Frontiers of Research in Intra-Industry Trade

Frontiers of Research in Intra-Industry Trade

Frontiers of Research in Intra-Industry Trade

Frontiers of Research in Intra-Industry Trade


P.J. Lloyd and Hyun-Hoon Lee have assembled an international cast of contributors to offer a selection of models examining the nature of intra-industry trade in several new areas of trade theory, in addition to empirical studies and analysis of much new data in trade patterns. This volume provides an authoritative new treatment of the theory, measurement and testing of the subject of intra-industry trade.


P. J. Lloyd and Hyun-Hoon Lee

When intra-industry trade was first observed in the 1960s by Verdoorn (1960), Balassa ( 1963, 1966) and Grubel (1967), it was a new and exciting way of examining patterns of goods trade. These authors made the revolutionary observation that there was specialization within industries and two-way international trade in the multiple outputs of industries. Grubel and Lloyd (1975) developed the most widely used index for the measurement of intra-industry trade. Using this measure, they found that the unweighted mean share of intra-industry trade in the total goods trade of ten major oecd countries in 1967 was 50 per cent. Grubel and Lloyd and others attempted to develop a theoretical basis for the existence of intra-industry trade in both homogeneous and differentiated products. However, the underlying concept of an industry was rarely examined, and theorizing was, in the main, partial equilibrium analysis.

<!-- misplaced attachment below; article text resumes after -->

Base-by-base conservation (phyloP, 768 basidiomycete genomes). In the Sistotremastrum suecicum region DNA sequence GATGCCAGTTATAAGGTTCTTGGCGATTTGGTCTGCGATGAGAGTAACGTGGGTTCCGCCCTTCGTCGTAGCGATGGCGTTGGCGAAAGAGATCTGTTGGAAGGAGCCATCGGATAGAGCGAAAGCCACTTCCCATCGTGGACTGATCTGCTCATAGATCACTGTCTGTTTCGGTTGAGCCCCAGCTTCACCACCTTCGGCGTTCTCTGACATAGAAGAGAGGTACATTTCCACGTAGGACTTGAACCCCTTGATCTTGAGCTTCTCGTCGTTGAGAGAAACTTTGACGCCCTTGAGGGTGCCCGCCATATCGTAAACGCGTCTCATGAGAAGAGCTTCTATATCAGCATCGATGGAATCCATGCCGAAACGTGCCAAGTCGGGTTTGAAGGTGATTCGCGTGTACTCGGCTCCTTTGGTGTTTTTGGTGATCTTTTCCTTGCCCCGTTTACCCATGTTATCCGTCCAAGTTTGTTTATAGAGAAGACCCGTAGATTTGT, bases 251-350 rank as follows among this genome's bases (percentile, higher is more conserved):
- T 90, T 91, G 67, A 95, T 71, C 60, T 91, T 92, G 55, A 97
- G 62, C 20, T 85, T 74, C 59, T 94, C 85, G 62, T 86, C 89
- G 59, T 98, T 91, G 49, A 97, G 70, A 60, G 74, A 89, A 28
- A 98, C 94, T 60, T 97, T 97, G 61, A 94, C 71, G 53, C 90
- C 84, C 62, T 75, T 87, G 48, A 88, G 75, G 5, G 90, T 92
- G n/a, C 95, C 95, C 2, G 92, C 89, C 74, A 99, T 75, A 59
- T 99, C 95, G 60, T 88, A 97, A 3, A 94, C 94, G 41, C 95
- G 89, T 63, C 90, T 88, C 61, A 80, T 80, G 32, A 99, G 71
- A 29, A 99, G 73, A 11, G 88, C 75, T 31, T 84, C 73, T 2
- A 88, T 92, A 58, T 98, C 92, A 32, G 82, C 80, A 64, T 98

Starting with the work of Krugman (1979) and Lancaster (1980), a number of formal general equilibrium models which yielded intra-industry trade were developed. These models used different specifications of industries and international trade. Some yielded what became known as horizontal intra-industry trade in differentiated final products or in homogeneous products, some vertical intra-industry trade in different qualities of products, and some other forms of intra-industry trade such as fragmentation. New models continue to emerge.

New aspects of intra-industry trade have also been observed. the concept of intra-industry trade has expanded to incorporate marginal intra-industry trade, intra-firm trade, intra-industry trade in New Geography models, and intra-industry trade in services.

The world is becoming one global economy. in the second half of the twentieth century, the world economy witnessed many dramatic

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